MET dresses down for a fine M. Butterfly revival 

click to enlarge Butterfly_122.jpg

Photo by Bob Paisley

David Henry Hwang's M. Butterfly opens with high romance in mind, stating a Pride and Prejudice–like truth universally acknowledged: "All men want a beautiful woman, and the uglier the man, the greater the want."

Metropolitan Ensemble Theatre keeps the man and the want at the fore of a haunting production. The lights come up on Rene Gallimard, the former diplomat who narrates most of the play from a cramped prison cell. Through fragmented flashbacks of his time at the French embassy in China, Gallimard reveals his unwitting treason and his seduction — of and by — Song Liling, a Peking Opera performer and peddler of male fantasies.

The delineation between particular scenes and times is hazy, suggested at MET only by dim projections and subtle color shifts in Lacey Pacheco's lights. We feel trapped in Gallimard's prison of imagination as we stumble, dreamlike, through sequences and scenes that bleed into one another, filtered through the fog of memory. The staging further muddles the timeline: Recollections unfold in the same playing area as Gallimard's contemporary prison reflections, and repeated interiors are rarely anchored in a consistent place.

It starts simply enough. After watching Song Liling perform the death scene from Puccini's Madame Butterfly, Gallimard pursues her with fanatical devotion. To him, Liling is the perfect woman: beautiful, demure, submissive. She's also, crucially, a man, though Gallimard, blinded by desire, fails or refuses to notice. Female roles on the Peking opera stage once were filled by male performers for a reason; as Liling jokes caustically, "Only a man knows how a woman is supposed to act."

Robert Gibby Brand plays Gallimard as an earnestly confident man eager to perform his role in the dance for dominance. Despite the character's ineptitude, Brand never stoops to playing him as ridiculous. In his honest treatment of Gallimard's flaws and failures, Brand achieves a nearly impossible feat: making the character's delusions seem more sympathetic than pathetic.

Vi Tran inhabits Liling with commitment and poise, mastering feminine postures and seducing us with ethereal grace. Tran is a skilled and responsive performer, allowing glimpses of authentic vulnerability to peek through Liling's carefully crafted female persona.

M. Butterfly is, at its core, an intimate dialogue between Gallimard and Liling, but a small and talented supporting cast helps flesh out the script. Nancy Nail is affecting as Gallimard's spurned wife, Helga, and Alan Tilson inhabits various supporting characters with precision in voice and gesture. Erika Crane Ricketts, a newcomer to MET, is particularly strong, lending an indispensable energy to her portrayal of the commanding Comrade Chin.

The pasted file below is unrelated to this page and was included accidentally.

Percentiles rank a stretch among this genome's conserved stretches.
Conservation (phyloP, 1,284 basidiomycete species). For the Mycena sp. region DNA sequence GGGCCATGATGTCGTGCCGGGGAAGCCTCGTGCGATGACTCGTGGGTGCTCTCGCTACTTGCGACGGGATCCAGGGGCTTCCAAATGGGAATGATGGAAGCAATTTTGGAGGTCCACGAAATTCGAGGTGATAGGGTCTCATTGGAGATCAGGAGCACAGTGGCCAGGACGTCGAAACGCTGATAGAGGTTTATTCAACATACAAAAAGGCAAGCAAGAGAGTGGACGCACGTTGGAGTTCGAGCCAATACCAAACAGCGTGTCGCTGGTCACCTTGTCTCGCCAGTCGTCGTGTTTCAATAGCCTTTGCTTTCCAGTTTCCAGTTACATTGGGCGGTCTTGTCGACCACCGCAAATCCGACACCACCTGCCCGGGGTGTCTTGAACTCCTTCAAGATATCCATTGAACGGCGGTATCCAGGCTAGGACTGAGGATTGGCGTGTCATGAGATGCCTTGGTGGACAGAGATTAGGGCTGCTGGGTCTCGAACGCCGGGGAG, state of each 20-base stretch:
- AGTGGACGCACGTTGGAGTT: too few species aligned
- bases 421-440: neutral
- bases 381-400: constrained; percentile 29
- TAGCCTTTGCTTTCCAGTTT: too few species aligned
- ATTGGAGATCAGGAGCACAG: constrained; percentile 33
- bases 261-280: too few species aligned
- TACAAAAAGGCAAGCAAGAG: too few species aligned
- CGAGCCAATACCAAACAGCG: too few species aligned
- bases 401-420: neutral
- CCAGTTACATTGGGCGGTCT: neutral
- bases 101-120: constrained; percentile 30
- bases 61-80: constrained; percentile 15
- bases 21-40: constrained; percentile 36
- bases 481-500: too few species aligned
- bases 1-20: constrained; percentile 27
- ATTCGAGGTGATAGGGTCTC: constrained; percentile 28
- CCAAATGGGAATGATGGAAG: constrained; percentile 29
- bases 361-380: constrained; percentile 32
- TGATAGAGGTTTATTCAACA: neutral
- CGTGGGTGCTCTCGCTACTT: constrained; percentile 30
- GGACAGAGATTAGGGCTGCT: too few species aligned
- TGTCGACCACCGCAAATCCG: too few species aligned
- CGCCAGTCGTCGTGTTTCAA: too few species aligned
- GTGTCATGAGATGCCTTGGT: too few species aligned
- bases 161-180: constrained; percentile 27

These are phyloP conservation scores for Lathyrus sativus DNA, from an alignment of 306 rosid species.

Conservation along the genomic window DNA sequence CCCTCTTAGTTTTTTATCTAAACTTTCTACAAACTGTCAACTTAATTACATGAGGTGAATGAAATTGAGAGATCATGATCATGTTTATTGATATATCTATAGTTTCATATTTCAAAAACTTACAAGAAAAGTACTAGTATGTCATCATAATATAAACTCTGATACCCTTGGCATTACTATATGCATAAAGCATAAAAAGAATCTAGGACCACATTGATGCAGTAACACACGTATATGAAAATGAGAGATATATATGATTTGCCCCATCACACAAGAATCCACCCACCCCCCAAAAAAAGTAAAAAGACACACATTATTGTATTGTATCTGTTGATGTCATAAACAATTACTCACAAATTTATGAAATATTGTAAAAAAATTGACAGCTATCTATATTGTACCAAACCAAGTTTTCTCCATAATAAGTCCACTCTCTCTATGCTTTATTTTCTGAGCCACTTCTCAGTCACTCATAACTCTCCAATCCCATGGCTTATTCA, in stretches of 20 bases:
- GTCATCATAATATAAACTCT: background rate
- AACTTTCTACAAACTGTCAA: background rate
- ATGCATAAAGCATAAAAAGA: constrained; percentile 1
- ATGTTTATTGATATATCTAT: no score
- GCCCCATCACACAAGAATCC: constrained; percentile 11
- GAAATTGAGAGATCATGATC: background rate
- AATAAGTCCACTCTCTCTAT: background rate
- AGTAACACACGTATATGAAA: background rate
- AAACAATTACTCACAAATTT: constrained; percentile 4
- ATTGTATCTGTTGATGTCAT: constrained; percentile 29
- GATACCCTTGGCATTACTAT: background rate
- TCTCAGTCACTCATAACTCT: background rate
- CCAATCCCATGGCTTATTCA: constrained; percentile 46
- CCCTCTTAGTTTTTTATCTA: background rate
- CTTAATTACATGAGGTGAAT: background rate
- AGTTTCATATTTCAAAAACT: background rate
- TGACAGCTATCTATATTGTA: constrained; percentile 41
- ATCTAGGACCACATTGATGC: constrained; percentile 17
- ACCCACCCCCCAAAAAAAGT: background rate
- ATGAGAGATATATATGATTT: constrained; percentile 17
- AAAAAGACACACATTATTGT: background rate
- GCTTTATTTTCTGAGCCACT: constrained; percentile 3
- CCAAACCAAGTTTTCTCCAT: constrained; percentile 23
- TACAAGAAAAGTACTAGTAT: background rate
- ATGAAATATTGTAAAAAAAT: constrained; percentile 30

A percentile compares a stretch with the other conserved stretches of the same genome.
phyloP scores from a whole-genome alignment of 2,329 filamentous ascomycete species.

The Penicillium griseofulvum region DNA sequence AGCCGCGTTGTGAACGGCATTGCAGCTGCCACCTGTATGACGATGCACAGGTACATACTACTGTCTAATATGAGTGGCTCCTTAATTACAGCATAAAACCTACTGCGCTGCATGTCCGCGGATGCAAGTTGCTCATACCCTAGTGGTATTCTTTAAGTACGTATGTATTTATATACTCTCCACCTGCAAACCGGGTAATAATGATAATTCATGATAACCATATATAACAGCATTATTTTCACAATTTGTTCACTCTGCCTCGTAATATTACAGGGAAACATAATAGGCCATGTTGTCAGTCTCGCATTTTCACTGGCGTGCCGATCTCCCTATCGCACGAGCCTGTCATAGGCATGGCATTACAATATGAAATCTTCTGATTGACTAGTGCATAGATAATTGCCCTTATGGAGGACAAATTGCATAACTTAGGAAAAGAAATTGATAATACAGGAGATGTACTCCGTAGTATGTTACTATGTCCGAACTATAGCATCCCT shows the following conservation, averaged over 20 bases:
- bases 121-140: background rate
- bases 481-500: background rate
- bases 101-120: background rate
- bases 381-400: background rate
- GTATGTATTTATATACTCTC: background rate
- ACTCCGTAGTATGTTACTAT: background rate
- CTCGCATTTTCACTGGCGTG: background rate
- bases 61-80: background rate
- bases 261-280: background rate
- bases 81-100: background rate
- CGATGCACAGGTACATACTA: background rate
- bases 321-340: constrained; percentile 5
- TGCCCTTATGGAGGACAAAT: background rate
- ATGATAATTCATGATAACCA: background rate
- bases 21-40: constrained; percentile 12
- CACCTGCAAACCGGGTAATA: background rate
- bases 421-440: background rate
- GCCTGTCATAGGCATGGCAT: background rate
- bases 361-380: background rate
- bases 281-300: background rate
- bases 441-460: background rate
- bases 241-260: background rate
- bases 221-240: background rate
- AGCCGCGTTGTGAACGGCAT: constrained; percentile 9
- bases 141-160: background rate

The technical elements are understated, and the pared-down treatment plays well in MET's intimate space. The alley seating configuration mirrors last year's Ragtime, and the bare stage of Karen Paisley's set design offers a flexible space for the play's multiple settings. Minimal set dressing — rehearsal cubes and the odd piece of furniture — keeps the scene changes speedy. Spectacle (and there is some) emerges instead through intricate dancing and fighting, developed through a partnership with the show's original Broadway choreographer, Jamie H.J. Guan.

Director Linda Ade Brand maintains taut dramatic action as she subtly teases out the show's complex themes. In nearly every scene, we watch Gallimard fussing with Genevieve Beller's sharp costumes: dressing or undressing, unbuttoning a coat or knotting a new tie. It's a smart way to underscore plot points on gender performance and on clothing as costume, though it grows conspicuous as a bit of stage business when the actors are given little else to do.

M. Butterfly succeeds, however, in tackling heady themes with a light hand. Over the course of three acts, Hwang addresses a laundry list of sociopolitical ills: Asian fetishism, Western "rape mentality," Vietnam War espionage, the politics of penis size. The play won the 1988 Tony Award for Best Play, and for good reason: Hwang deftly intertwines commentary on each of these notions without allowing anything to feel didactic or overwrought.

This is due, in part, to his complex treatment of Gallimard, a man who, when his sexist, imperialist, insert-your-own-ist fantasy is exposed, chooses the fantasy anyway. "We are always most revolted by the things hidden within us," Liling says near the end of the play, and that different universal truth scorches like an indictment. Hwang and MET force us to confront our own fetishes and fantasies. What we do with them is up to us.



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